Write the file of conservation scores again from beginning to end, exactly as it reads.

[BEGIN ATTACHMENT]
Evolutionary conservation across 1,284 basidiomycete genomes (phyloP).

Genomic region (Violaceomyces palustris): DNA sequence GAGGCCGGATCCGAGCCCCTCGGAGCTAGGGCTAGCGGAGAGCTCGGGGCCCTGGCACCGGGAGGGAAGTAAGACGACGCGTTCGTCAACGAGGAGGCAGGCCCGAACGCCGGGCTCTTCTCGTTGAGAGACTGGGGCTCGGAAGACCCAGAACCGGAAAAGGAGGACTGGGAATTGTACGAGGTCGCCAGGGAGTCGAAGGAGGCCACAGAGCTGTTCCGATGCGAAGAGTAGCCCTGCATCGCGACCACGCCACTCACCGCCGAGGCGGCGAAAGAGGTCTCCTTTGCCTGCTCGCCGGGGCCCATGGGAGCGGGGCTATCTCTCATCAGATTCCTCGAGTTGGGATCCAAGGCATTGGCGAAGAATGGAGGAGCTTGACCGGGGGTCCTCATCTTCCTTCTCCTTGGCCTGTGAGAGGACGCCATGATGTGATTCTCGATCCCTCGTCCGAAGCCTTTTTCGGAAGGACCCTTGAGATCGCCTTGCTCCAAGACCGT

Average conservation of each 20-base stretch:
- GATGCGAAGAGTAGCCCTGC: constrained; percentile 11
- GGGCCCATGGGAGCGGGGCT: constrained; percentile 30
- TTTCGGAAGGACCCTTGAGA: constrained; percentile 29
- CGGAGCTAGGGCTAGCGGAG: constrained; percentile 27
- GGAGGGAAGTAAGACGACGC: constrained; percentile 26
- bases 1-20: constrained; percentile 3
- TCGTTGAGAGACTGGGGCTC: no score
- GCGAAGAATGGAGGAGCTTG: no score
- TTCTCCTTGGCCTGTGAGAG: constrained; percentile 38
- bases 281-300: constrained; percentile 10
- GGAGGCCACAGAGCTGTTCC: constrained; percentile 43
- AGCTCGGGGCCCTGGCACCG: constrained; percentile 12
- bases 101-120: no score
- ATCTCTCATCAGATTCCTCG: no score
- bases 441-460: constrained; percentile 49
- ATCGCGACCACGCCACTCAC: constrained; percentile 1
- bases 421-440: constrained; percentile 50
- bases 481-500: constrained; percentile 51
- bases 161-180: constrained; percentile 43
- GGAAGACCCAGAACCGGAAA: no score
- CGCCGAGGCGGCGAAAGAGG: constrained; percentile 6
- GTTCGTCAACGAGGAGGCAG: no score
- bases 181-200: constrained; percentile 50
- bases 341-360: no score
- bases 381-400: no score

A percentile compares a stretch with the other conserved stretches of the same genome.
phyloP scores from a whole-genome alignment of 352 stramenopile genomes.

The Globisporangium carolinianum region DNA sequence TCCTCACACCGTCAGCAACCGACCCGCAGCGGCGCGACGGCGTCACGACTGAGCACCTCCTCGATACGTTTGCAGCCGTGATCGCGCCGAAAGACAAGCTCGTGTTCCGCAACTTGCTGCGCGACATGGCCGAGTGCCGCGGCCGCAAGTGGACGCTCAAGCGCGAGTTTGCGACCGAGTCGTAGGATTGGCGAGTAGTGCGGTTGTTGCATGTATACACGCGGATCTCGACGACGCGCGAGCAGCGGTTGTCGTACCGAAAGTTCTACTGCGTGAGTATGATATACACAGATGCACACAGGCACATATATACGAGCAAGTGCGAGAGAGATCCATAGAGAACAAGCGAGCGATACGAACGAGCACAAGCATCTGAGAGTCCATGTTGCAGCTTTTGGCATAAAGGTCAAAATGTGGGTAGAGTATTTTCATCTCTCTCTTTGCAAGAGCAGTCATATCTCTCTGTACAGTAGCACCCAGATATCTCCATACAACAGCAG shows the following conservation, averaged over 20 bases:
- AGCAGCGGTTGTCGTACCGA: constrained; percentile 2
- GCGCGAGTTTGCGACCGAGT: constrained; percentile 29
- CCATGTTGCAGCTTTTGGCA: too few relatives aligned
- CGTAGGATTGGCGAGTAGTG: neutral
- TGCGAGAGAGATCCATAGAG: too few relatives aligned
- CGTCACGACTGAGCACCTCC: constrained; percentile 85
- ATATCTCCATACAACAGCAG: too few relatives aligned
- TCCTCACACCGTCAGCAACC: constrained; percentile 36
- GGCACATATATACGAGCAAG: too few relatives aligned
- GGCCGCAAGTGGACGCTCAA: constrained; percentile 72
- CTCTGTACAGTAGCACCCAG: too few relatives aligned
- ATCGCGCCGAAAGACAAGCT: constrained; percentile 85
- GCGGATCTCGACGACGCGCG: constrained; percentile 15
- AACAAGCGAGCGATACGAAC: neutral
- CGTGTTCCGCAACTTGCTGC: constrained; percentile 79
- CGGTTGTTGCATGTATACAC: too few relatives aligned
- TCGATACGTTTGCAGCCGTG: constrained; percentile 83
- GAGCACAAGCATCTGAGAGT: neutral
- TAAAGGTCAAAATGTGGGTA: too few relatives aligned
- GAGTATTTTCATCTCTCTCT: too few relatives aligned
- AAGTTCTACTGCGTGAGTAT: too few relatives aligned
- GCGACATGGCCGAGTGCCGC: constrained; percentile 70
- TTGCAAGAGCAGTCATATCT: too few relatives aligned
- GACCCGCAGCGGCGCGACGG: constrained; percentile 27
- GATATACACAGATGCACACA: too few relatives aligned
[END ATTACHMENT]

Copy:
Evolutionary conservation across 1,284 basidiomycete genomes (phyloP).

Genomic region (Violaceomyces palustris): DNA sequence GAGGCCGGATCCGAGCCCCTCGGAGCTAGGGCTAGCGGAGAGCTCGGGGCCCTGGCACCGGGAGGGAAGTAAGACGACGCGTTCGTCAACGAGGAGGCAGGCCCGAACGCCGGGCTCTTCTCGTTGAGAGACTGGGGCTCGGAAGACCCAGAACCGGAAAAGGAGGACTGGGAATTGTACGAGGTCGCCAGGGAGTCGAAGGAGGCCACAGAGCTGTTCCGATGCGAAGAGTAGCCCTGCATCGCGACCACGCCACTCACCGCCGAGGCGGCGAAAGAGGTCTCCTTTGCCTGCTCGCCGGGGCCCATGGGAGCGGGGCTATCTCTCATCAGATTCCTCGAGTTGGGATCCAAGGCATTGGCGAAGAATGGAGGAGCTTGACCGGGGGTCCTCATCTTCCTTCTCCTTGGCCTGTGAGAGGACGCCATGATGTGATTCTCGATCCCTCGTCCGAAGCCTTTTTCGGAAGGACCCTTGAGATCGCCTTGCTCCAAGACCGT

Average conservation of each 20-base stretch:
- GATGCGAAGAGTAGCCCTGC: constrained; percentile 11
- GGGCCCATGGGAGCGGGGCT: constrained; percentile 30
- TTTCGGAAGGACCCTTGAGA: constrained; percentile 29
- CGGAGCTAGGGCTAGCGGAG: constrained; percentile 27
- GGAGGGAAGTAAGACGACGC: constrained; percentile 26
- bases 1-20: constrained; percentile 3
- TCGTTGAGAGACTGGGGCTC: no score
- GCGAAGAATGGAGGAGCTTG: no score
- TTCTCCTTGGCCTGTGAGAG: constrained; percentile 38
- bases 281-300: constrained; percentile 10
- GGAGGCCACAGAGCTGTTCC: constrained; percentile 43
- AGCTCGGGGCCCTGGCACCG: constrained; percentile 12
- bases 101-120: no score
- ATCTCTCATCAGATTCCTCG: no score
- bases 441-460: constrained; percentile 49
- ATCGCGACCACGCCACTCAC: constrained; percentile 1
- bases 421-440: constrained; percentile 50
- bases 481-500: constrained; percentile 51
- bases 161-180: constrained; percentile 43
- GGAAGACCCAGAACCGGAAA: no score
- CGCCGAGGCGGCGAAAGAGG: constrained; percentile 6
- GTTCGTCAACGAGGAGGCAG: no score
- bases 181-200: constrained; percentile 50
- bases 341-360: no score
- bases 381-400: no score

A percentile compares a stretch with the other conserved stretches of the same genome.
phyloP scores from a whole-genome alignment of 352 stramenopile genomes.

The Globisporangium carolinianum region DNA sequence TCCTCACACCGTCAGCAACCGACCCGCAGCGGCGCGACGGCGTCACGACTGAGCACCTCCTCGATACGTTTGCAGCCGTGATCGCGCCGAAAGACAAGCTCGTGTTCCGCAACTTGCTGCGCGACATGGCCGAGTGCCGCGGCCGCAAGTGGACGCTCAAGCGCGAGTTTGCGACCGAGTCGTAGGATTGGCGAGTAGTGCGGTTGTTGCATGTATACACGCGGATCTCGACGACGCGCGAGCAGCGGTTGTCGTACCGAAAGTTCTACTGCGTGAGTATGATATACACAGATGCACACAGGCACATATATACGAGCAAGTGCGAGAGAGATCCATAGAGAACAAGCGAGCGATACGAACGAGCACAAGCATCTGAGAGTCCATGTTGCAGCTTTTGGCATAAAGGTCAAAATGTGGGTAGAGTATTTTCATCTCTCTCTTTGCAAGAGCAGTCATATCTCTCTGTACAGTAGCACCCAGATATCTCCATACAACAGCAG shows the following conservation, averaged over 20 bases:
- AGCAGCGGTTGTCGTACCGA: constrained; percentile 2
- GCGCGAGTTTGCGACCGAGT: constrained; percentile 29
- CCATGTTGCAGCTTTTGGCA: too few relatives aligned
- CGTAGGATTGGCGAGTAGTG: neutral
- TGCGAGAGAGATCCATAGAG: too few relatives aligned
- CGTCACGACTGAGCACCTCC: constrained; percentile 85
- ATATCTCCATACAACAGCAG: too few relatives aligned
- TCCTCACACCGTCAGCAACC: constrained; percentile 36
- GGCACATATATACGAGCAAG: too few relatives aligned
- GGCCGCAAGTGGACGCTCAA: constrained; percentile 72
- CTCTGTACAGTAGCACCCAG: too few relatives aligned
- ATCGCGCCGAAAGACAAGCT: constrained; percentile 85
- GCGGATCTCGACGACGCGCG: constrained; percentile 15
- AACAAGCGAGCGATACGAAC: neutral
- CGTGTTCCGCAACTTGCTGC: constrained; percentile 79
- CGGTTGTTGCATGTATACAC: too few relatives aligned
- TCGATACGTTTGCAGCCGTG: constrained; percentile 83
- GAGCACAAGCATCTGAGAGT: neutral
- TAAAGGTCAAAATGTGGGTA: too few relatives aligned
- GAGTATTTTCATCTCTCTCT: too few relatives aligned
- AAGTTCTACTGCGTGAGTAT: too few relatives aligned
- GCGACATGGCCGAGTGCCGC: constrained; percentile 70
- TTGCAAGAGCAGTCATATCT: too few relatives aligned
- GACCCGCAGCGGCGCGACGG: constrained; percentile 27
- GATATACACAGATGCACACA: too few relatives aligned